What are Some Theories for Solar System Formation?
Answer courtesy of Wayne Hayes, University of Toronto.
A good article is:
Jack J. Lissauer. "Planet Formation" Annual Reviews of Astronomy and Astrophysics, 1993. Vol. 31, pp.129-74.
A newer article:
Montmerle, T., et al., 2006 "Solar System Formation and Early Evolution: the First 100 Million Years".: Earth, Moon, and Planets 98, pp 39-95.
I just finished sitting in on a short course on planetary formation by Scott Tremaine here in Toronto. In a nutshell:
The old idea of planets condensing in situ is almost certainly wrong. This is called the "giant gaseous protoplanet" hypothesis and has fallen out of favour for various quite convincing reasons discussed in Lissauer's paper above. It is essentially a "top-down" model, because it hypothesizes that big clouds of gas condense in situ into planets. The currently accepted model is "bottom-up" because it builds planets via the route dust particles growing via dust and gas accumulation and "sticking" -> pebbles growing by sweeping up dust and gas -> boulders -> moon-sized objects which grow by collision with each other -> planets. The amazing thing about this theory is that we start with gas/dust grains of mass 10^-12 g, and get to planets with mass 10^30 grams, so we need to understand the detailed physics over a mass scale of 10^42, which is quite amazing! So, a bit more detail:
A slowly spinning gas + dust cloud flattens into a disk. Eventually the dust starts to accumulate into small particles. (Not the gas --- you need strong gravity for that, and you can't hold onto gas until you're at least the size of the Moon.) The particles sweep up the dust, growing incredibly fast --- about 10cm/year in radius. These particles grow by surface accumulation of surrounding dust, and this process can be modelled using statistical physics and sticky particles. When the particles reach meter-sized or so, there is a problem: particles of order 1m in diameter spiral into the Sun within about 100 years, due to drag from the surrounding gas cloud. So, we're pretty sure the 1-meter sized particles must collide and stick together to form kilometer sized objects within about 100 years, or else we wouldn't be here. Km sized objects aren't affected much by the gas drag. The problem is we don't understand this process well enough to say that it's possible... but of course it must be possible or we wouldn't be here... that's an application of what's called "The Anthropic Principle." We don't understand the physics of building km sized objects from 1m sized ones in only 100 years, but we know that it must have happened somehow.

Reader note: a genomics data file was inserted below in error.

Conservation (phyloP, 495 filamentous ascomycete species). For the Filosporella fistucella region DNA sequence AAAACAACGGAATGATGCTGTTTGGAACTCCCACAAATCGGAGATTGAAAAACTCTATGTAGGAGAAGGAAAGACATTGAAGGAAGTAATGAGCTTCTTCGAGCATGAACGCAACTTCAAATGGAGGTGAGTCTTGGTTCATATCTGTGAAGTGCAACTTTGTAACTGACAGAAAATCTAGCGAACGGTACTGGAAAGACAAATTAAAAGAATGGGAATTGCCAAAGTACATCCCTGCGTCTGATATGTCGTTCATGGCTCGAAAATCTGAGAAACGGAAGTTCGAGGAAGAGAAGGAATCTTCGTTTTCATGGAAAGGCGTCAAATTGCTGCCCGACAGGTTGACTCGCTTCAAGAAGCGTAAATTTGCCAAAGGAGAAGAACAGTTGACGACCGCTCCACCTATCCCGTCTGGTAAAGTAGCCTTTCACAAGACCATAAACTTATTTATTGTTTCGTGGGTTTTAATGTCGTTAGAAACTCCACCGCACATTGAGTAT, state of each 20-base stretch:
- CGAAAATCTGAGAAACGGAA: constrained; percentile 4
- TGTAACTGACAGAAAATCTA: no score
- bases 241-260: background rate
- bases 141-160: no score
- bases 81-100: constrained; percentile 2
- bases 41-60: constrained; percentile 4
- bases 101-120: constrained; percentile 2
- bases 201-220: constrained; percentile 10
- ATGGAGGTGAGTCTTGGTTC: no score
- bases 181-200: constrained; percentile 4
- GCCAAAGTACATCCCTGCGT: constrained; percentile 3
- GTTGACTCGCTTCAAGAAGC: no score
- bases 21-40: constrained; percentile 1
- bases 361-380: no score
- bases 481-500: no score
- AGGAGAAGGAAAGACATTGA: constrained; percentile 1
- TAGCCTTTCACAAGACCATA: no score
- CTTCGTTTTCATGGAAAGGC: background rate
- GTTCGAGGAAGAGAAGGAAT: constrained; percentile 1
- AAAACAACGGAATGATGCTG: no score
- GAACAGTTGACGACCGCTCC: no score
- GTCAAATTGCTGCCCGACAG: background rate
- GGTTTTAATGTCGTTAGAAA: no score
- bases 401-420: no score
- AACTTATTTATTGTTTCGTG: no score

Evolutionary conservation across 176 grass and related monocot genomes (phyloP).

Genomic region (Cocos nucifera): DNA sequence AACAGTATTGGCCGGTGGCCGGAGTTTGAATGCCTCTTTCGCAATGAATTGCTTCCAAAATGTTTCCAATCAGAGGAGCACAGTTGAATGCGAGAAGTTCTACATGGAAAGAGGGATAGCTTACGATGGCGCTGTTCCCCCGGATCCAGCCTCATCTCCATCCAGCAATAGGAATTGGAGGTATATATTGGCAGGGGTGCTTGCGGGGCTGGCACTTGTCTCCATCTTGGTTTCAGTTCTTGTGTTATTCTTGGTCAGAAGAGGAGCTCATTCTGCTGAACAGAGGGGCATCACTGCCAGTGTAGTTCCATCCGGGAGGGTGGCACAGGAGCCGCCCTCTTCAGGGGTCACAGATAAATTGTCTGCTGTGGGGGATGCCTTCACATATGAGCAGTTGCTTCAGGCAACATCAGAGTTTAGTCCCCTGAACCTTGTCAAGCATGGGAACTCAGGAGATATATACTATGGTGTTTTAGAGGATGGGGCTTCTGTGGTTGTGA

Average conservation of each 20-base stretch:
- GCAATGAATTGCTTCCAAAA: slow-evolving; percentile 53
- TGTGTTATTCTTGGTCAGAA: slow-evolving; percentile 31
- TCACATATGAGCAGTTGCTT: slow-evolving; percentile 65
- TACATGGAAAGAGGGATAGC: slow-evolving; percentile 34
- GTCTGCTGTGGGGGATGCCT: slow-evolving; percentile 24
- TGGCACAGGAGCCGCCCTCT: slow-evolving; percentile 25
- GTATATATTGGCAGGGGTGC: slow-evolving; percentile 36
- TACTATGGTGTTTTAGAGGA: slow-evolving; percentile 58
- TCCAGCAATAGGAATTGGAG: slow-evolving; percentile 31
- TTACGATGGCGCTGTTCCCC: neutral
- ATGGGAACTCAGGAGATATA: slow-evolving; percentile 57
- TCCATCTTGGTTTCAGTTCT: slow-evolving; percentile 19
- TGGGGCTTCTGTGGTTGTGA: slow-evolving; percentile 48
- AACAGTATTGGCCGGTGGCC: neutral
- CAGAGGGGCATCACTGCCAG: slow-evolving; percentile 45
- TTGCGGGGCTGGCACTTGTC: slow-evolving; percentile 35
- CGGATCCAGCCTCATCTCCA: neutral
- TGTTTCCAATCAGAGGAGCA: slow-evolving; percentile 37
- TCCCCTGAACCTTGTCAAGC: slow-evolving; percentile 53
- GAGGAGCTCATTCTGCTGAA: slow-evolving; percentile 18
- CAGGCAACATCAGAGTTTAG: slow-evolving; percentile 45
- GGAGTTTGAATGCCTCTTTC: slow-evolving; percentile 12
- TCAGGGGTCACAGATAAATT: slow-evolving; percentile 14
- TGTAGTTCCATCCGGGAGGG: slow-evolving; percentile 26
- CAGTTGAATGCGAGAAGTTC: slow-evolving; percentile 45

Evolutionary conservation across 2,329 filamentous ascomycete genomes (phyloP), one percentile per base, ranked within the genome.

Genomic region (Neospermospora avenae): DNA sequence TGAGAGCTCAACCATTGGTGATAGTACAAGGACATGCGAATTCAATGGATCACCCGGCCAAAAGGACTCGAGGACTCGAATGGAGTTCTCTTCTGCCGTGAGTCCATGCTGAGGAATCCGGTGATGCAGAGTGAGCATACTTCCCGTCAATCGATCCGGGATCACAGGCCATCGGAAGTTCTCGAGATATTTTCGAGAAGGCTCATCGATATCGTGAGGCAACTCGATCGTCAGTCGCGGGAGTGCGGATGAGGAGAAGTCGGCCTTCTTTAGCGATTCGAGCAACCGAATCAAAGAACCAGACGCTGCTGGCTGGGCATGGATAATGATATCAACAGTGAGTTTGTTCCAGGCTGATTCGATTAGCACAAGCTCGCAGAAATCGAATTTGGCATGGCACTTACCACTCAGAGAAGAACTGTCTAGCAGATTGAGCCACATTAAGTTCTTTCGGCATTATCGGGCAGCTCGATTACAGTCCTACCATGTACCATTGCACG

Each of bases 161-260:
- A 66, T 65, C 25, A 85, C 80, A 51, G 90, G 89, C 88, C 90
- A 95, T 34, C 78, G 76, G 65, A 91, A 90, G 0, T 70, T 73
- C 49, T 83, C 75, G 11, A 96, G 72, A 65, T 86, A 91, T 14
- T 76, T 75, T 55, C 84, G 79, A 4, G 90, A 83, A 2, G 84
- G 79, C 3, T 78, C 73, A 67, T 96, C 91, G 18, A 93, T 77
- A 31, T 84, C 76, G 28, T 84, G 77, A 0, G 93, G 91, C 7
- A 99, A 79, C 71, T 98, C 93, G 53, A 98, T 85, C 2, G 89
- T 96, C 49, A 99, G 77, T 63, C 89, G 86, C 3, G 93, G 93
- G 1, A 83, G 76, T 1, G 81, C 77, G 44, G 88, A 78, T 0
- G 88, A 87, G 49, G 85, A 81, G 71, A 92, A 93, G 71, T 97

So anyway, now we have km-sized objects, and from this point on it's basically an N-body problem. These km-sized objects may accumulate some more dust from the nebula, but for the most part they grow by collision with each other. The final stage occurs when we get about 10^4 objects of approximately lunar-mass ("planetary embryos") that are all in roughly circular orbits. All the previous stages were pretty fast, but this final stage lasts tens or hundreds of millions of years, because these 10^4 lunar-mass objects are all in short-term stable, non-intersecting orbits, and they can only collide when their orbits get slowly perturbed towards each other.
That's a really short-and-dirty crash course on solar system formation.
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Special Thanks to Wayne Hayes.